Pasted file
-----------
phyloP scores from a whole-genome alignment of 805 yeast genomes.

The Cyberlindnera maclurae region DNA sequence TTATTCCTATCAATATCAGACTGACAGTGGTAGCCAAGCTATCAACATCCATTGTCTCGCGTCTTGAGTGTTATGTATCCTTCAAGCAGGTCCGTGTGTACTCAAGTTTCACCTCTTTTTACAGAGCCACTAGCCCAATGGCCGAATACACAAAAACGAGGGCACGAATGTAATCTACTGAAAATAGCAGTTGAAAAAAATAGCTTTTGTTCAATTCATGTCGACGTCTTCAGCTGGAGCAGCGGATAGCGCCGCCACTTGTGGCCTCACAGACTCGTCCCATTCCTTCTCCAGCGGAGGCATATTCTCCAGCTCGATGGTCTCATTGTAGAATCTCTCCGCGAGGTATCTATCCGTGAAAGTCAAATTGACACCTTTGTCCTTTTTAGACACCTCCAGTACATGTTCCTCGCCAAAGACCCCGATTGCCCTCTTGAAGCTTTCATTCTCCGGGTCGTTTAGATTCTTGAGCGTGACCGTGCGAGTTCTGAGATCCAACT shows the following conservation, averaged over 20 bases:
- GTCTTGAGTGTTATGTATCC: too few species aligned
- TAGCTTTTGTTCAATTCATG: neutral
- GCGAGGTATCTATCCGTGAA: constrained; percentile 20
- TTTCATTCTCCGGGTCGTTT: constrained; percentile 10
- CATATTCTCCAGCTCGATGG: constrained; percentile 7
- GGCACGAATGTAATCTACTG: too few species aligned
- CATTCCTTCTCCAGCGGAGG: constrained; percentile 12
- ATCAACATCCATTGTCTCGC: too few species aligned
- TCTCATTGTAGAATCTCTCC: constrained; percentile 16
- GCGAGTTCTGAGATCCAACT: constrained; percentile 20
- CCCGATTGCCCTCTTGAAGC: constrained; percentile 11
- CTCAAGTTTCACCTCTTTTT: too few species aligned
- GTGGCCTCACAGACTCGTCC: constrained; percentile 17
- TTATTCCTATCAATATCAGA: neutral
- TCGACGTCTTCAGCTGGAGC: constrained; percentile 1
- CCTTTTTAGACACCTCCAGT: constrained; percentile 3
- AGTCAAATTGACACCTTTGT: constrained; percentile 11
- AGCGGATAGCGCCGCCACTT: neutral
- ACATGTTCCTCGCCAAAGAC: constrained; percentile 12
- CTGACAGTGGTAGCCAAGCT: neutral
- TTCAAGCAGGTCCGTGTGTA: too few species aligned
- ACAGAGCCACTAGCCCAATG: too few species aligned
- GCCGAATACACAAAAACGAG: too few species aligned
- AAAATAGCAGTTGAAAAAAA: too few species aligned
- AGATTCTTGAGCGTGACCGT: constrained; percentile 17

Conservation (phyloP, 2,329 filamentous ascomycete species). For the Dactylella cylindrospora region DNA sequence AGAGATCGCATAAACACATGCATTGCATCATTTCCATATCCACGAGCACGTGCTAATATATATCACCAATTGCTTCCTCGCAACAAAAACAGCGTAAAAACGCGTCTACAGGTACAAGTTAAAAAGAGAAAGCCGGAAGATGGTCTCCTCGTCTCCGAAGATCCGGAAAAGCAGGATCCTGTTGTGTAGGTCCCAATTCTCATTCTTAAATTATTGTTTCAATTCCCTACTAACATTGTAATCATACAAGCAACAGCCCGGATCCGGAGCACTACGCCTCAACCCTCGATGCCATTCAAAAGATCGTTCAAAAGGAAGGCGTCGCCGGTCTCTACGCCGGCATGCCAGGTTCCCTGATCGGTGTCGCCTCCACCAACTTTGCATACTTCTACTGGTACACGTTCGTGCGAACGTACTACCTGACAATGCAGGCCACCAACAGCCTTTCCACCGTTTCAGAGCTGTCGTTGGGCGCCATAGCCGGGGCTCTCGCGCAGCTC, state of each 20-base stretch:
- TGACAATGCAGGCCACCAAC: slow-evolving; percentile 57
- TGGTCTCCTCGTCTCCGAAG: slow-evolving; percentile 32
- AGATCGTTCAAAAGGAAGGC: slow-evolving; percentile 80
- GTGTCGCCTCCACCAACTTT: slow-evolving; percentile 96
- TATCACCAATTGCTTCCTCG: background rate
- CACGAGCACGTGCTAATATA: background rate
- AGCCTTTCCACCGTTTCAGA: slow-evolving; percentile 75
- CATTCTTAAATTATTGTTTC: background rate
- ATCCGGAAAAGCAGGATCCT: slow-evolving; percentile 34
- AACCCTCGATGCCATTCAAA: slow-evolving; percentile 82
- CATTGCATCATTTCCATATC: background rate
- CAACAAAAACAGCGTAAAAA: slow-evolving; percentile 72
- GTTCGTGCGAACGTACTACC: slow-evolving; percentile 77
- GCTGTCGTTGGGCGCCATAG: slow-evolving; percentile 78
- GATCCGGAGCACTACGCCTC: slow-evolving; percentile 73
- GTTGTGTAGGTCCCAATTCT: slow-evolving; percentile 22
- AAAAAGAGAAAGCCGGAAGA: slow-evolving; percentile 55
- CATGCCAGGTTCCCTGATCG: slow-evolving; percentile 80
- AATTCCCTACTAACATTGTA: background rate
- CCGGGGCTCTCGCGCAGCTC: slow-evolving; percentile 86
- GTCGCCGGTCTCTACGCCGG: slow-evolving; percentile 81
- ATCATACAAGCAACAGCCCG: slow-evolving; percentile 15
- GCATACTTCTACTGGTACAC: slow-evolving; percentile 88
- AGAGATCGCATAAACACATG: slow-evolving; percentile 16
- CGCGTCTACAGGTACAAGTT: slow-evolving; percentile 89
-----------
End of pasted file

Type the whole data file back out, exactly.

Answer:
phyloP scores from a whole-genome alignment of 805 yeast genomes.

The Cyberlindnera maclurae region DNA sequence TTATTCCTATCAATATCAGACTGACAGTGGTAGCCAAGCTATCAACATCCATTGTCTCGCGTCTTGAGTGTTATGTATCCTTCAAGCAGGTCCGTGTGTACTCAAGTTTCACCTCTTTTTACAGAGCCACTAGCCCAATGGCCGAATACACAAAAACGAGGGCACGAATGTAATCTACTGAAAATAGCAGTTGAAAAAAATAGCTTTTGTTCAATTCATGTCGACGTCTTCAGCTGGAGCAGCGGATAGCGCCGCCACTTGTGGCCTCACAGACTCGTCCCATTCCTTCTCCAGCGGAGGCATATTCTCCAGCTCGATGGTCTCATTGTAGAATCTCTCCGCGAGGTATCTATCCGTGAAAGTCAAATTGACACCTTTGTCCTTTTTAGACACCTCCAGTACATGTTCCTCGCCAAAGACCCCGATTGCCCTCTTGAAGCTTTCATTCTCCGGGTCGTTTAGATTCTTGAGCGTGACCGTGCGAGTTCTGAGATCCAACT shows the following conservation, averaged over 20 bases:
- GTCTTGAGTGTTATGTATCC: too few species aligned
- TAGCTTTTGTTCAATTCATG: neutral
- GCGAGGTATCTATCCGTGAA: constrained; percentile 20
- TTTCATTCTCCGGGTCGTTT: constrained; percentile 10
- CATATTCTCCAGCTCGATGG: constrained; percentile 7
- GGCACGAATGTAATCTACTG: too few species aligned
- CATTCCTTCTCCAGCGGAGG: constrained; percentile 12
- ATCAACATCCATTGTCTCGC: too few species aligned
- TCTCATTGTAGAATCTCTCC: constrained; percentile 16
- GCGAGTTCTGAGATCCAACT: constrained; percentile 20
- CCCGATTGCCCTCTTGAAGC: constrained; percentile 11
- CTCAAGTTTCACCTCTTTTT: too few species aligned
- GTGGCCTCACAGACTCGTCC: constrained; percentile 17
- TTATTCCTATCAATATCAGA: neutral
- TCGACGTCTTCAGCTGGAGC: constrained; percentile 1
- CCTTTTTAGACACCTCCAGT: constrained; percentile 3
- AGTCAAATTGACACCTTTGT: constrained; percentile 11
- AGCGGATAGCGCCGCCACTT: neutral
- ACATGTTCCTCGCCAAAGAC: constrained; percentile 12
- CTGACAGTGGTAGCCAAGCT: neutral
- TTCAAGCAGGTCCGTGTGTA: too few species aligned
- ACAGAGCCACTAGCCCAATG: too few species aligned
- GCCGAATACACAAAAACGAG: too few species aligned
- AAAATAGCAGTTGAAAAAAA: too few species aligned
- AGATTCTTGAGCGTGACCGT: constrained; percentile 17

Conservation (phyloP, 2,329 filamentous ascomycete species). For the Dactylella cylindrospora region DNA sequence AGAGATCGCATAAACACATGCATTGCATCATTTCCATATCCACGAGCACGTGCTAATATATATCACCAATTGCTTCCTCGCAACAAAAACAGCGTAAAAACGCGTCTACAGGTACAAGTTAAAAAGAGAAAGCCGGAAGATGGTCTCCTCGTCTCCGAAGATCCGGAAAAGCAGGATCCTGTTGTGTAGGTCCCAATTCTCATTCTTAAATTATTGTTTCAATTCCCTACTAACATTGTAATCATACAAGCAACAGCCCGGATCCGGAGCACTACGCCTCAACCCTCGATGCCATTCAAAAGATCGTTCAAAAGGAAGGCGTCGCCGGTCTCTACGCCGGCATGCCAGGTTCCCTGATCGGTGTCGCCTCCACCAACTTTGCATACTTCTACTGGTACACGTTCGTGCGAACGTACTACCTGACAATGCAGGCCACCAACAGCCTTTCCACCGTTTCAGAGCTGTCGTTGGGCGCCATAGCCGGGGCTCTCGCGCAGCTC, state of each 20-base stretch:
- TGACAATGCAGGCCACCAAC: slow-evolving; percentile 57
- TGGTCTCCTCGTCTCCGAAG: slow-evolving; percentile 32
- AGATCGTTCAAAAGGAAGGC: slow-evolving; percentile 80
- GTGTCGCCTCCACCAACTTT: slow-evolving; percentile 96
- TATCACCAATTGCTTCCTCG: background rate
- CACGAGCACGTGCTAATATA: background rate
- AGCCTTTCCACCGTTTCAGA: slow-evolving; percentile 75
- CATTCTTAAATTATTGTTTC: background rate
- ATCCGGAAAAGCAGGATCCT: slow-evolving; percentile 34
- AACCCTCGATGCCATTCAAA: slow-evolving; percentile 82
- CATTGCATCATTTCCATATC: background rate
- CAACAAAAACAGCGTAAAAA: slow-evolving; percentile 72
- GTTCGTGCGAACGTACTACC: slow-evolving; percentile 77
- GCTGTCGTTGGGCGCCATAG: slow-evolving; percentile 78
- GATCCGGAGCACTACGCCTC: slow-evolving; percentile 73
- GTTGTGTAGGTCCCAATTCT: slow-evolving; percentile 22
- AAAAAGAGAAAGCCGGAAGA: slow-evolving; percentile 55
- CATGCCAGGTTCCCTGATCG: slow-evolving; percentile 80
- AATTCCCTACTAACATTGTA: background rate
- CCGGGGCTCTCGCGCAGCTC: slow-evolving; percentile 86
- GTCGCCGGTCTCTACGCCGG: slow-evolving; percentile 81
- ATCATACAAGCAACAGCCCG: slow-evolving; percentile 15
- GCATACTTCTACTGGTACAC: slow-evolving; percentile 88
- AGAGATCGCATAAACACATG: slow-evolving; percentile 16
- CGCGTCTACAGGTACAAGTT: slow-evolving; percentile 89